Art, and all that jazz

By Sarah Brown
Of The New Era/Lebanon Local

Jazz is a developed taste, and it’s not going to be for everybody. The same goes for abstract art.

So says Molly Cook, an abstract expressionist artist and lover of jazz who recently moved to Sweet Home this past December.

Originally from La Grande, Cook spent much of her life living in places like Manhattan, Maine, Portland, San Diego and Mexico before returning to Oregon a couple years ago. It was her partner, Michael Gutierrez, who discovered Sweet Home.

It didn’t take long for Cook to also develop a taste for the city. She immediately took to Foster Lake – which reminded her of Wallowa Lake, which sits a short drive from her hometown – and, she noted, “The A&W is the finest on the planet.”

She also noticed that the city seems to be undergoing changes, and Cook decided she wanted to be part of them.

“I’d like to see what I can contribute to Sweet Home,” she said. “The economy needs to change and it needs to be better, but I’d really like to see it done thoughtfully so that it maintains that small-town character that we (all) like.”

Art on display gets a little attention by its creator as Molly Cook straightens a slighlty crooked canvas on the wall at City Hall.

And so she extended her thanks to Diane Gerson and the Sweet Home Oregon Coalition for Artistic and Scholastic Enrichment (SHOCASE), which is hosting her art show, “The Colors of Jazz,” at City Hall (3225 Main St.) until September, with a “meet the artist” reception from 5 to 7 p.m. on Friday, Aug. 5.

Jazz plays a prominent role both in Cook’s life and artwork. She grew up listening to the musical style through her parents’ influence, and even studied jazz vocal until the day she realized she didn’t want to sing publicly.

“I’m not afraid to paint,” she said, “but to get up and perform and sing jazz in public was more than I was ready for.”

So, instead, she treats herself to watching live jazz shows and christens her paintings with jazzy song titles like “Diminuendo and Crescendo,” “BeBop Spoken Here,” or “Jazz Me Blues.” Two of her paintings on display, “Manhã de Carnaval” and “Samba de Orfeu,” are Brazilian-jazz-inspired, and another, “Birdland,” is a nod to Birdland Jazz Club in New York.

For Cook, abstract art is like jazz. It’s about improvisation, freedom and “winging it,” she said. She starts with a color and allows it to lead her somewhere like a story until she lands on the final result. The process always includes several layers of paint, strokes that will never be seen. Then she names the piece based on her response to what’s on the canvas.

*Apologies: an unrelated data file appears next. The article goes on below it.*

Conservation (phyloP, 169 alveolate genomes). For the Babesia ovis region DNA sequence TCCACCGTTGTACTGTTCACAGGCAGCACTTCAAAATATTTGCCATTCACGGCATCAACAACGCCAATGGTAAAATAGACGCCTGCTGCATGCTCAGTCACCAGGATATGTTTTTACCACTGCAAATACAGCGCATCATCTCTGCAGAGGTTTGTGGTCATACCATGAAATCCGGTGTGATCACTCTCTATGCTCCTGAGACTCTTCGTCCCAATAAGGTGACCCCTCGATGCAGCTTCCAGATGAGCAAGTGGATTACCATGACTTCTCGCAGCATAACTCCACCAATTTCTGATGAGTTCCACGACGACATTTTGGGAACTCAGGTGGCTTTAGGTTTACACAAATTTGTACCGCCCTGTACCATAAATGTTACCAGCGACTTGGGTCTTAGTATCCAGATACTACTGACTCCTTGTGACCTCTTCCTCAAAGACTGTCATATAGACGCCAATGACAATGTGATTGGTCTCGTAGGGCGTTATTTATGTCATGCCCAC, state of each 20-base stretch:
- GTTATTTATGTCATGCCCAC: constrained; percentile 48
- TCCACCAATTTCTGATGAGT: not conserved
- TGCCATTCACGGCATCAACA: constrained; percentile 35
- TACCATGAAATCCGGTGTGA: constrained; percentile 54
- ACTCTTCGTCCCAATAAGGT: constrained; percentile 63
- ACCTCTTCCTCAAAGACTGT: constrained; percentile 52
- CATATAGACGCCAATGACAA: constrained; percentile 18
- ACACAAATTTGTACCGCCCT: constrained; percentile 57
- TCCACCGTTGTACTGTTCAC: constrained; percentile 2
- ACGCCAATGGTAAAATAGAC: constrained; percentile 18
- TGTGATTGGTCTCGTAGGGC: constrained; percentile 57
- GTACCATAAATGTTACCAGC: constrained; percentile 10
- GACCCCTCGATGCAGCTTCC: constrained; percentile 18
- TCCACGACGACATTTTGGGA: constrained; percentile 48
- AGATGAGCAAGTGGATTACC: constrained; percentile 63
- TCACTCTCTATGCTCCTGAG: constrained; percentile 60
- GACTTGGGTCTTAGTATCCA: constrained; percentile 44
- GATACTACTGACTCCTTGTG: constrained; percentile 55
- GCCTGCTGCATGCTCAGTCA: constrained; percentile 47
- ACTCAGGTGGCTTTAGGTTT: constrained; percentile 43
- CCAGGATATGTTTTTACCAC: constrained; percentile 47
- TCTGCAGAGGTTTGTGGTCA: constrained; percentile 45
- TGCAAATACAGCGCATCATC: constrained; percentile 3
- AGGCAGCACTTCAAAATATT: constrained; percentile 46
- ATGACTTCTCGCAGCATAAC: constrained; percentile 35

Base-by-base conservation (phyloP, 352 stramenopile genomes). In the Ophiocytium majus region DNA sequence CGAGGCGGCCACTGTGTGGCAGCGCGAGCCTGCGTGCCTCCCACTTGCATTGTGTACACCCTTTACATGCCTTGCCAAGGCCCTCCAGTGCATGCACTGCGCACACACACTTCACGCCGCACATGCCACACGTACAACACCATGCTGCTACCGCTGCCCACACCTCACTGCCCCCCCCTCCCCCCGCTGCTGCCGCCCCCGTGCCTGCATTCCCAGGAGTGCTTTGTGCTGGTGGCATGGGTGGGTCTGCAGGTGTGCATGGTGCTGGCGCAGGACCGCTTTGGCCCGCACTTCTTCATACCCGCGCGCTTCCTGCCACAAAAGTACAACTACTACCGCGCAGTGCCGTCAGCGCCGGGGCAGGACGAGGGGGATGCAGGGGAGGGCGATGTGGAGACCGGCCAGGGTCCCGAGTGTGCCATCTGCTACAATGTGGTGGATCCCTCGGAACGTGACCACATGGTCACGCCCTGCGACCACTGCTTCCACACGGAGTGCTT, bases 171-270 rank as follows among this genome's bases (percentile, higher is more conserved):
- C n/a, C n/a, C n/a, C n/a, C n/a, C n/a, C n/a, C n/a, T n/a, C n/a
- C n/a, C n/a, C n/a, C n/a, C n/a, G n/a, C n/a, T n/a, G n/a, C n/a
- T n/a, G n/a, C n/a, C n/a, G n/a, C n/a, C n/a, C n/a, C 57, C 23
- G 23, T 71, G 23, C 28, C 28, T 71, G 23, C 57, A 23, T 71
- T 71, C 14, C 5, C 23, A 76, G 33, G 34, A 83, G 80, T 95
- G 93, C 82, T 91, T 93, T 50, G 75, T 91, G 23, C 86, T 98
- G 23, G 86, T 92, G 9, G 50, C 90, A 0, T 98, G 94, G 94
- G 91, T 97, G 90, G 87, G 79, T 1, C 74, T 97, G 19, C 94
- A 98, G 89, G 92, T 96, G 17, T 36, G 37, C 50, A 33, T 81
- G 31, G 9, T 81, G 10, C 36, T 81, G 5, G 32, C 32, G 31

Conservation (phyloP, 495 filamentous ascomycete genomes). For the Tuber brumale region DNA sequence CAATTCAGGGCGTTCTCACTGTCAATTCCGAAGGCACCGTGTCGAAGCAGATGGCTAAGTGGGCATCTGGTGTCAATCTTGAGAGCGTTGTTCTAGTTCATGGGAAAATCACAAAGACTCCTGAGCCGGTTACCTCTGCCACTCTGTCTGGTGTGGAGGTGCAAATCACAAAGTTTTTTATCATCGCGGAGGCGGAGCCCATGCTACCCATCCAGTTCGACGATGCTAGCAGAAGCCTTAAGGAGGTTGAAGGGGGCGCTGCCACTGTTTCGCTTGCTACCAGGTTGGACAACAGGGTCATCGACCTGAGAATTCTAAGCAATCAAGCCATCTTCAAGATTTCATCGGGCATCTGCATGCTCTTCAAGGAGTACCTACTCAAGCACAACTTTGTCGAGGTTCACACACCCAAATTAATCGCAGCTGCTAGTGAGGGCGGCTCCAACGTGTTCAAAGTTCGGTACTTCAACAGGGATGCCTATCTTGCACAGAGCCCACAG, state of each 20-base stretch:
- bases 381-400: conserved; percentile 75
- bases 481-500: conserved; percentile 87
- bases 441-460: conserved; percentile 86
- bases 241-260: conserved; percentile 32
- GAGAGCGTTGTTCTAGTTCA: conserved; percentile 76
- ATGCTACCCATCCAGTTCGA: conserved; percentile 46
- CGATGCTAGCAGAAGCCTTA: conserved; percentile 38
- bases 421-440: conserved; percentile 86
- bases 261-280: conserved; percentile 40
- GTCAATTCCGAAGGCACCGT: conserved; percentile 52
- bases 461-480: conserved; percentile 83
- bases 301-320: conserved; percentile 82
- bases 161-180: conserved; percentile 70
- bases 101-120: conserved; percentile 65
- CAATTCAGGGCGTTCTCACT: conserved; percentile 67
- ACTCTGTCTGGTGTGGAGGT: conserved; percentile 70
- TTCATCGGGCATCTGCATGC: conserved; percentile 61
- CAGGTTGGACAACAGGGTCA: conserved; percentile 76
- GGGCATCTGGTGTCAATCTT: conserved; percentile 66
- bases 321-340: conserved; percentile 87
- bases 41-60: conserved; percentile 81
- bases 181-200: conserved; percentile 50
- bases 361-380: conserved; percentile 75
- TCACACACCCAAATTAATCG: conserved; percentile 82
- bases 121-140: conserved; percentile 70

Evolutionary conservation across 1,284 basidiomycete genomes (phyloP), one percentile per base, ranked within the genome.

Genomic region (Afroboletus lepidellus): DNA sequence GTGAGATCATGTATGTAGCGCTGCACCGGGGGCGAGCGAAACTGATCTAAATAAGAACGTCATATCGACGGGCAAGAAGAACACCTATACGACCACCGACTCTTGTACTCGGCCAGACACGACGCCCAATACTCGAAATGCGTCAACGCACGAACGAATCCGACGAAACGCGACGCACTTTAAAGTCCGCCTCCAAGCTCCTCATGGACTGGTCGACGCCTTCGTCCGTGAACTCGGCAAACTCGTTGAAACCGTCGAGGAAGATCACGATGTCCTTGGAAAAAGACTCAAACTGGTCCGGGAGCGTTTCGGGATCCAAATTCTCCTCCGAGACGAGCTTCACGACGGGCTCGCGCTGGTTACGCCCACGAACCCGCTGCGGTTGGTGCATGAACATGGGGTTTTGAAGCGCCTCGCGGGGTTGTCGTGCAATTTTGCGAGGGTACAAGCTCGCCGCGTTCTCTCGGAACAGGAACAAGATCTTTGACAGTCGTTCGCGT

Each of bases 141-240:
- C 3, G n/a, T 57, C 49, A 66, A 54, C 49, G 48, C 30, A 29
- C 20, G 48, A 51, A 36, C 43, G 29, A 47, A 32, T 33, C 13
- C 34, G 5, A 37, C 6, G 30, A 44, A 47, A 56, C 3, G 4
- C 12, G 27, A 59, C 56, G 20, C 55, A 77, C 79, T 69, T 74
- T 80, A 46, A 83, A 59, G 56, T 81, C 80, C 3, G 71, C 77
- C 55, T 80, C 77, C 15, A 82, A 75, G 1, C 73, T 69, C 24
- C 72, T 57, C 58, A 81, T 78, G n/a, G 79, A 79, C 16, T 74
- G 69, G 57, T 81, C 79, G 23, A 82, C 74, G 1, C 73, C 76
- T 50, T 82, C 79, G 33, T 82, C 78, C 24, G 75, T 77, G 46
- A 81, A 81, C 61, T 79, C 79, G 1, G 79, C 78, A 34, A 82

“It’s the colors that tell me what the name of the painting is,” Cook said.

Take, for example, one of her favorites, “Doxy,” named after one of her favorite songs. The canvas highlights warm colors while presenting a bold display of black.

“I just love the song and somehow the colors just came together, and as soon as I got those colors, I said, ‘That’s it, that’s Doxy.'”

Molly Cook, right, poses with her grandmother, Ruth Larson, in this undated photo. Provided photo

It was her grandmother, Ruth Larson, who bought Cook her first paint set when she was about 9 years old.

“She got that (painting) was really important to me, somehow,” Cook said. “I was born at home and my grandmother delivered me into the world, so we were very close.”

Larson was a gardener, a creative woman who loved flowers and beauty and color, Cook said, and that stuck with her. For a period of time, though, Cook focused her education on writing, and to this day maintains a website of her musings, http://www.artulips.wordpress.com, a title that is a tribute to her grandmother, “whose beautiful flower gardens were among my first experiences of color.”

But as she studied writing, she came to a realization: Every time she moved, there was one thing she always held on to.

“I realized the one thing I never gave up was a box of art supplies,” she said.

So she paid attention to that subconscious desire to hang on to art and began molding herself into the artist she is today. Cook studied at Maine College of Art and in workshops in Massachusetts, Oregon and Washington. Later, she studied art and art history at Oregon State University while working as the arts writer for the Corvallis Gazette Times. Cook has held art shows in California and Oregon.

Wearing her favorite pair of pink Converse high tops, a black top speckled with a little bit of paint and a light yellow felt hat, the 84-year-old revealed one of her favorite personal quotes: Color is an animal that wags its own tail. It means that color is the boss, she said.

“Everything follows from color. When I begin a painting, it starts with color and goes from there, and when the colors feel right, when the layers feel right, when the ‘music’ feels right, I stop.”

Her tools include scrapers, rollers, squeegees, spray bottles and palette knives, but never brushes, which are too precise, she said. It’s the hardware tools and colors that express her improvisational style. It’s the layers and layers, the textures that build up, that make the process fascinating for her.

“Skylark,” by Molly Cook

“Being an artist is interesting, exciting, fun, challenging, rewarding and a little bit expensive,” Cook quipped.

She has two children, four grandchildren and three great-grandchildren.

In her other life, as she likes to say, Cook is a writing coach and will be teaching poetry and essay-writing classes this fall in Sweet Home through Linn-Benton Community College. She has a published novel, “Listen,” and a one-woman play, “On Our Way to Somewhere.”

“I take my painting, my writing and the music seriously,” Cook said, “but I take life as it comes with a sense of humor.”